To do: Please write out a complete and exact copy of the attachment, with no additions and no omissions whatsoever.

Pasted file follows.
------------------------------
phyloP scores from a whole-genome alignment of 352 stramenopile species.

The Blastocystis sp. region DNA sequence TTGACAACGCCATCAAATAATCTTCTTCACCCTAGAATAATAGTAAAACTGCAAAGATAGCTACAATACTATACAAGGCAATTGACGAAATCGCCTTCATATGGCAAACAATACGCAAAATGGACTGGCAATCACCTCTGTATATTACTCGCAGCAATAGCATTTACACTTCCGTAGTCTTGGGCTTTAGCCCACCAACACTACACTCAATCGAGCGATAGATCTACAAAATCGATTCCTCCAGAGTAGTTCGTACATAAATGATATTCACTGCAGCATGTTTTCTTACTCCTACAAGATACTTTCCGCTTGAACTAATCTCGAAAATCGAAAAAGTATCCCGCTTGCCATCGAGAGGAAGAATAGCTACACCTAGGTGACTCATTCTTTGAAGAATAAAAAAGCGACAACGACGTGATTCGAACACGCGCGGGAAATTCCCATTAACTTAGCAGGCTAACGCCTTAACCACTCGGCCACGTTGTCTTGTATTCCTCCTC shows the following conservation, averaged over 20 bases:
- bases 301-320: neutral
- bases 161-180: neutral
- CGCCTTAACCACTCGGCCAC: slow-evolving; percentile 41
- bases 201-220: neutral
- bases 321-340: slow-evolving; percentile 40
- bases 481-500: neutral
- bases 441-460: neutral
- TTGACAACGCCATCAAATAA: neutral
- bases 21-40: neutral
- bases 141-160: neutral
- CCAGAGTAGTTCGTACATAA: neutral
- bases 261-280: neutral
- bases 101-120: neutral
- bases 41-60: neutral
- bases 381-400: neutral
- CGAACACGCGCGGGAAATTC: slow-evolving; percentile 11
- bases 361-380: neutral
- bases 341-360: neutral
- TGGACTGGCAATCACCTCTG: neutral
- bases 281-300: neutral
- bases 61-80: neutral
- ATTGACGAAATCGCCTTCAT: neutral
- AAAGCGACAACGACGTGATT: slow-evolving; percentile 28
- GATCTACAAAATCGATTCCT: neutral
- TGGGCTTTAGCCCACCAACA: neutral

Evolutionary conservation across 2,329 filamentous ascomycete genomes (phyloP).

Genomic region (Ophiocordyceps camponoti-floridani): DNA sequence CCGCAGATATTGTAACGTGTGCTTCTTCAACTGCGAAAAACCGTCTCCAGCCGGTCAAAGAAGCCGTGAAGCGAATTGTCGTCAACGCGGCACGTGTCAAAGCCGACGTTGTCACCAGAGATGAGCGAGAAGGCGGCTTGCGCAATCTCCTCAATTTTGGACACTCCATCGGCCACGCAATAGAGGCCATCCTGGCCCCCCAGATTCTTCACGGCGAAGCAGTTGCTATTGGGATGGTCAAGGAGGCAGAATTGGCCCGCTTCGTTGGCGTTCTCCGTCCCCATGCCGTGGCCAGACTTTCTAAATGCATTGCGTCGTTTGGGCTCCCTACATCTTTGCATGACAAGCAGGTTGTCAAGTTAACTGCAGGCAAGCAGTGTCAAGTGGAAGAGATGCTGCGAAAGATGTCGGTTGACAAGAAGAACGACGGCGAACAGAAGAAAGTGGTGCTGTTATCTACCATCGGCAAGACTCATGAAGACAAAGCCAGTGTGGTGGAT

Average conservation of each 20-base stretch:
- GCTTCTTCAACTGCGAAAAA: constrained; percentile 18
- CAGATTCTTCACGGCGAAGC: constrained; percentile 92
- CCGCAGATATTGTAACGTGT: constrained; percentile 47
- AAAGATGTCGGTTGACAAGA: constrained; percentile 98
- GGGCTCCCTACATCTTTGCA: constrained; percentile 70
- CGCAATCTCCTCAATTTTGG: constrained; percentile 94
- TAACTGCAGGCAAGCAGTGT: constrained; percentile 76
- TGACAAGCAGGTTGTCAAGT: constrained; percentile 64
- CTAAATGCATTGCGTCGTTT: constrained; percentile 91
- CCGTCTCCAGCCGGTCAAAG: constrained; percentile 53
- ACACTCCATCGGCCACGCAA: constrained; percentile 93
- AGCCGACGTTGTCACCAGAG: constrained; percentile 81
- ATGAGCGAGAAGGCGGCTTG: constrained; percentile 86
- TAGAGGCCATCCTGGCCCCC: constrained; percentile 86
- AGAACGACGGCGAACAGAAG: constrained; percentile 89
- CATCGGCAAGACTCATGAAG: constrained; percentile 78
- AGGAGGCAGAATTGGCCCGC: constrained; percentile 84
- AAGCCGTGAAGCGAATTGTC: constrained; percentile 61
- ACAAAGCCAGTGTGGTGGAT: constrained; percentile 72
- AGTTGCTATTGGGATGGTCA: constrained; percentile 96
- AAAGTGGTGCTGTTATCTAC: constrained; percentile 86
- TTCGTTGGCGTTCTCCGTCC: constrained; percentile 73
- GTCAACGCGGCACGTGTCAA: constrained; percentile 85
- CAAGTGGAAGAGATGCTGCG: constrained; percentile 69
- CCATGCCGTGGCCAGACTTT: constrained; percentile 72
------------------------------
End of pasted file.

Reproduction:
phyloP scores from a whole-genome alignment of 352 stramenopile species.

The Blastocystis sp. region DNA sequence TTGACAACGCCATCAAATAATCTTCTTCACCCTAGAATAATAGTAAAACTGCAAAGATAGCTACAATACTATACAAGGCAATTGACGAAATCGCCTTCATATGGCAAACAATACGCAAAATGGACTGGCAATCACCTCTGTATATTACTCGCAGCAATAGCATTTACACTTCCGTAGTCTTGGGCTTTAGCCCACCAACACTACACTCAATCGAGCGATAGATCTACAAAATCGATTCCTCCAGAGTAGTTCGTACATAAATGATATTCACTGCAGCATGTTTTCTTACTCCTACAAGATACTTTCCGCTTGAACTAATCTCGAAAATCGAAAAAGTATCCCGCTTGCCATCGAGAGGAAGAATAGCTACACCTAGGTGACTCATTCTTTGAAGAATAAAAAAGCGACAACGACGTGATTCGAACACGCGCGGGAAATTCCCATTAACTTAGCAGGCTAACGCCTTAACCACTCGGCCACGTTGTCTTGTATTCCTCCTC shows the following conservation, averaged over 20 bases:
- bases 301-320: neutral
- bases 161-180: neutral
- CGCCTTAACCACTCGGCCAC: slow-evolving; percentile 41
- bases 201-220: neutral
- bases 321-340: slow-evolving; percentile 40
- bases 481-500: neutral
- bases 441-460: neutral
- TTGACAACGCCATCAAATAA: neutral
- bases 21-40: neutral
- bases 141-160: neutral
- CCAGAGTAGTTCGTACATAA: neutral
- bases 261-280: neutral
- bases 101-120: neutral
- bases 41-60: neutral
- bases 381-400: neutral
- CGAACACGCGCGGGAAATTC: slow-evolving; percentile 11
- bases 361-380: neutral
- bases 341-360: neutral
- TGGACTGGCAATCACCTCTG: neutral
- bases 281-300: neutral
- bases 61-80: neutral
- ATTGACGAAATCGCCTTCAT: neutral
- AAAGCGACAACGACGTGATT: slow-evolving; percentile 28
- GATCTACAAAATCGATTCCT: neutral
- TGGGCTTTAGCCCACCAACA: neutral

Evolutionary conservation across 2,329 filamentous ascomycete genomes (phyloP).

Genomic region (Ophiocordyceps camponoti-floridani): DNA sequence CCGCAGATATTGTAACGTGTGCTTCTTCAACTGCGAAAAACCGTCTCCAGCCGGTCAAAGAAGCCGTGAAGCGAATTGTCGTCAACGCGGCACGTGTCAAAGCCGACGTTGTCACCAGAGATGAGCGAGAAGGCGGCTTGCGCAATCTCCTCAATTTTGGACACTCCATCGGCCACGCAATAGAGGCCATCCTGGCCCCCCAGATTCTTCACGGCGAAGCAGTTGCTATTGGGATGGTCAAGGAGGCAGAATTGGCCCGCTTCGTTGGCGTTCTCCGTCCCCATGCCGTGGCCAGACTTTCTAAATGCATTGCGTCGTTTGGGCTCCCTACATCTTTGCATGACAAGCAGGTTGTCAAGTTAACTGCAGGCAAGCAGTGTCAAGTGGAAGAGATGCTGCGAAAGATGTCGGTTGACAAGAAGAACGACGGCGAACAGAAGAAAGTGGTGCTGTTATCTACCATCGGCAAGACTCATGAAGACAAAGCCAGTGTGGTGGAT

Average conservation of each 20-base stretch:
- GCTTCTTCAACTGCGAAAAA: constrained; percentile 18
- CAGATTCTTCACGGCGAAGC: constrained; percentile 92
- CCGCAGATATTGTAACGTGT: constrained; percentile 47
- AAAGATGTCGGTTGACAAGA: constrained; percentile 98
- GGGCTCCCTACATCTTTGCA: constrained; percentile 70
- CGCAATCTCCTCAATTTTGG: constrained; percentile 94
- TAACTGCAGGCAAGCAGTGT: constrained; percentile 76
- TGACAAGCAGGTTGTCAAGT: constrained; percentile 64
- CTAAATGCATTGCGTCGTTT: constrained; percentile 91
- CCGTCTCCAGCCGGTCAAAG: constrained; percentile 53
- ACACTCCATCGGCCACGCAA: constrained; percentile 93
- AGCCGACGTTGTCACCAGAG: constrained; percentile 81
- ATGAGCGAGAAGGCGGCTTG: constrained; percentile 86
- TAGAGGCCATCCTGGCCCCC: constrained; percentile 86
- AGAACGACGGCGAACAGAAG: constrained; percentile 89
- CATCGGCAAGACTCATGAAG: constrained; percentile 78
- AGGAGGCAGAATTGGCCCGC: constrained; percentile 84
- AAGCCGTGAAGCGAATTGTC: constrained; percentile 61
- ACAAAGCCAGTGTGGTGGAT: constrained; percentile 72
- AGTTGCTATTGGGATGGTCA: constrained; percentile 96
- AAAGTGGTGCTGTTATCTAC: constrained; percentile 86
- TTCGTTGGCGTTCTCCGTCC: constrained; percentile 73
- GTCAACGCGGCACGTGTCAA: constrained; percentile 85
- CAAGTGGAAGAGATGCTGCG: constrained; percentile 69
- CCATGCCGTGGCCAGACTTT: constrained; percentile 72